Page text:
COLOMBIA: CPTers accompany mining region residents after assassination
29 September 2006
COLOMBIA: CPTers accompany mining region residents who demand justice after
assassination, other military abuses
After months of increasing military presence in their communities, 1300
miners, their families and other residents of Colombia's Southern Bolivar
region are in a tense standoff with civilian and military authorities.
The act that turned simmering discontent into organized protest was the
assassination on 19 September of Alejandro Uribe, a community leader and
father of two.
The day after Uribe's murder, frightened area residents gathered in the
village of San Luquitas to discuss a response to the situation. They
decided to converge on the regional seat of government, Santa Rosa del Sur,
to demand that the government investigate Alejandro's death and respond to
ongoing military abuses against civilians in the area. The convergence that
began 22 September accumulated approximately 1300 people by 26 September.
CPTers Lisa Hughes and Kim Lamberty have been accompanying the miners and
their families since 22 September.
In a public statement, the Roman Catholic Diocese of Magangue called
Alejandro's murder the "culmination of a disturbing chain of attacks,
blockades, threats and other assassinations that, according to the
population of the area, unfortunately are being committed by members of the
Nueva Granada Battalion [of the 5th Brigade] of the Colombian Army." Local
residents claim the militarization is part of a campaign to intimidate and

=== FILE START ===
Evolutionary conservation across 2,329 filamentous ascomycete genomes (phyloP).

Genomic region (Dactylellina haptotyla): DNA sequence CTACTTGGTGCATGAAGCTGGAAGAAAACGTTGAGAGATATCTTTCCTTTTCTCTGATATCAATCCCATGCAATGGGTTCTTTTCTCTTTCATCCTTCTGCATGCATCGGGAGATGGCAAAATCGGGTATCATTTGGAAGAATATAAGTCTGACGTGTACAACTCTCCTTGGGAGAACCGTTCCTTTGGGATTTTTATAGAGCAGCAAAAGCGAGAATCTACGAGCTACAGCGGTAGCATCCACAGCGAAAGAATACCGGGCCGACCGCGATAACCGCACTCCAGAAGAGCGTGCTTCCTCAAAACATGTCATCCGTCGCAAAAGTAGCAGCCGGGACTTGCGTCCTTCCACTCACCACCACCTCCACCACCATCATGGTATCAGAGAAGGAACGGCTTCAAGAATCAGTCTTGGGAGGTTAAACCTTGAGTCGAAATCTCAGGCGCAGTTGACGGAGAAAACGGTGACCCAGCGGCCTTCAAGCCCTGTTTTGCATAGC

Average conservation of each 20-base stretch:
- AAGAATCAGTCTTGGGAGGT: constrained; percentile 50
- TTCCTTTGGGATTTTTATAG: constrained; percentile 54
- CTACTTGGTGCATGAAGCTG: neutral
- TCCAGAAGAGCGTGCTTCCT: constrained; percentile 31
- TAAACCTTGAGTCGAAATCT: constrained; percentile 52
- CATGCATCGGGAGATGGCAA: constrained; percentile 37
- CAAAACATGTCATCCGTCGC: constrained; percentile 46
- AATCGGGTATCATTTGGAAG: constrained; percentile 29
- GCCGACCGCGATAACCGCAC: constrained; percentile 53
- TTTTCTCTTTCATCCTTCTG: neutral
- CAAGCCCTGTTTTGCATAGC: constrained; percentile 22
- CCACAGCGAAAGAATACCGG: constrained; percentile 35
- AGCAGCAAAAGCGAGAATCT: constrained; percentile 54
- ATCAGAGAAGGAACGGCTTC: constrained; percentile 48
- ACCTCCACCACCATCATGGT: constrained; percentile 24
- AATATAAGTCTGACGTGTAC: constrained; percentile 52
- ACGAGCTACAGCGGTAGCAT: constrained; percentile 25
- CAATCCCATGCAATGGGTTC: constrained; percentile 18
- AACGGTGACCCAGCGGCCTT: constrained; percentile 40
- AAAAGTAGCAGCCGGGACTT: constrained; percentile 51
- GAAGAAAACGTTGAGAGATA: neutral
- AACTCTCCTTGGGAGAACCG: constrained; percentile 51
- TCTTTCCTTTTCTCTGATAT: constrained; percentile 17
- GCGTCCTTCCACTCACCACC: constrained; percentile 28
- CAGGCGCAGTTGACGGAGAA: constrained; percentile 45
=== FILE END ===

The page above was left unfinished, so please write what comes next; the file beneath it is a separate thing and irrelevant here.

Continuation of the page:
force people off their land in order to make room for the multinational
company Anglo Gold Ashanti and its Colombian affiliate, Kedahda S.A.
The communities gathered in Santa Rosa organized a peaceful candlelight
march through the town the evening of 24 September. Members of each of the
sixteen communities paid homage to Alejandro and other disappeared and
assassinated community leaders and pledged to keep their spirits alive by
continuing the nonviolent struggle for justice.
The morning of 26 September, the communities-along with representatives of
the Catholic Church and local, national, and international human rights and
humanitarian organizations, including Christian Peacemaker Teams-were
gathered for a much-anticipated meeting with national government authorities
about the situation in Southern Bolivar. The main condition the communities
placed on the meeting was that it should take place with civilian
authorities only. However, both military and government authorities came by
helicopter to Santa Rosa and insisted on the presence of military
authorities at the meeting. In response, the people once again marched
through the streets demanding justice. They then occupied the central
plaza, and the government officials left without a dialogue.
Negotiations continue regarding the scheduling of a meeting between the
communities and civilian authorities. As of Thursday, 28 September, the
communities had decided to stay in Santa Rosa until they get a meeting
rather than return to their homes to face intimidation and threats against
their lives. The people who had gathered in San Luquitas reported that
members of the Nueva Granada Battalion told them on 21 September, "This
will not be the only death that you will have. There will be more deaths of
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